Similarly, it suggests that agency workers should be allowed to request direct employment in their workplace after 12 months. The review also seeks to improve transparency for agency workers by requiring them to be given more information on issues such as pay.
Holiday and sick pay
Current legislation on the calculation of holiday pay for workers with no fixed hours states that an average should be taken over the preceding 12 weeks. Acknowledging that this may not reflect a true average of pay if less (or more) work has been undertaken in those 12 weeks than normal, the report recommends increasing the reference period to 52 weeks. A legislative decision on this point could be helpful, particularly as the applicable reference period remains one of the unanswered questions following the raft of case law on holiday pay in relation to overtime and commission.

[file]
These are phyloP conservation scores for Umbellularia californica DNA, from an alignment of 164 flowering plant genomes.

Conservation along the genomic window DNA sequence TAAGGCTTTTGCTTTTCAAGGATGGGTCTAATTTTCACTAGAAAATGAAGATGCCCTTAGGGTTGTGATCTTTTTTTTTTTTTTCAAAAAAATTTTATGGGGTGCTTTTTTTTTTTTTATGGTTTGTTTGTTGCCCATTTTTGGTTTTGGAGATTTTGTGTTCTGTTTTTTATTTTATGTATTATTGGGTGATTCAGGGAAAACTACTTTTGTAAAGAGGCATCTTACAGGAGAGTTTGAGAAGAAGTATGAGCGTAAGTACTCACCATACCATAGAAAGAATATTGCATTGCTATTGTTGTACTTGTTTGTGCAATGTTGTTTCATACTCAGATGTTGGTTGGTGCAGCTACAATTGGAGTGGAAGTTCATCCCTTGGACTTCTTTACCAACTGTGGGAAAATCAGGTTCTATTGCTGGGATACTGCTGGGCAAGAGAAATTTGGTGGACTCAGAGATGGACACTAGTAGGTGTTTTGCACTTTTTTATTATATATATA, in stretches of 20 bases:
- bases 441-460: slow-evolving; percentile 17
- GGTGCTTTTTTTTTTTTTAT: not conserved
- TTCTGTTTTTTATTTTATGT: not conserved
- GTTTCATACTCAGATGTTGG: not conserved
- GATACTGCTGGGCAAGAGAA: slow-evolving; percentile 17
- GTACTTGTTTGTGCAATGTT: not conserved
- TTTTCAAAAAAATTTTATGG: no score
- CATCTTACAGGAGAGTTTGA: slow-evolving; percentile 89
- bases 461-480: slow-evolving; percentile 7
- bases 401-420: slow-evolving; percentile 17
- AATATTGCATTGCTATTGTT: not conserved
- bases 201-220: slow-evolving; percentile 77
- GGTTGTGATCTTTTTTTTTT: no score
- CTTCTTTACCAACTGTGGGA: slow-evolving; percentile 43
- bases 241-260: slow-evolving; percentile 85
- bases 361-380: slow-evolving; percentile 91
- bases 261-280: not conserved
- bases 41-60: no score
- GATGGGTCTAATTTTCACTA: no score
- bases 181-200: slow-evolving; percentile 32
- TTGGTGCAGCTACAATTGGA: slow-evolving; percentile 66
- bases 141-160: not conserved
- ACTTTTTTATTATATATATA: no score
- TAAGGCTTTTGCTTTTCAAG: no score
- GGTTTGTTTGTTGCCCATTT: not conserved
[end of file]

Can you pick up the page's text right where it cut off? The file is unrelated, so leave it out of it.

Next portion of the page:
Interestingly, the report also suggests allowing holiday pay to be ‘rolled up’, which effectively allows workers to be paid an additional rate of pay on top of their normal hourly pay to reflect their entitlement to holiday pay. This is controversial in that rolling up holiday pay was deemed unlawful by the European Court of Justice in 2006. In addition, paying holiday pay with normal pay could arguably be a disincentive from taking a period of leave, which seems contrary to recent case law such as Fulton v Bear Scotland and Lock v British Gas.
The review also opines that statutory sick pay (SSP) should be a right available to all workers (i.e. not just those who meet the earnings threshold) from the first day of sickness, rather than the fourth as it is now. In addition, it suggests an incremental rate of SSP that increases with length of service. The review would also like to see a legislative right for workers on long-term sick leave to be able to return to their former role, in the same way as currently applies to family-related legislation such as maternity.
The review also calls on HMRC to be given greater powers to enforce the payment of SSP and holiday pay, as it currently has in relation to the NMW.
Legal action and enforcement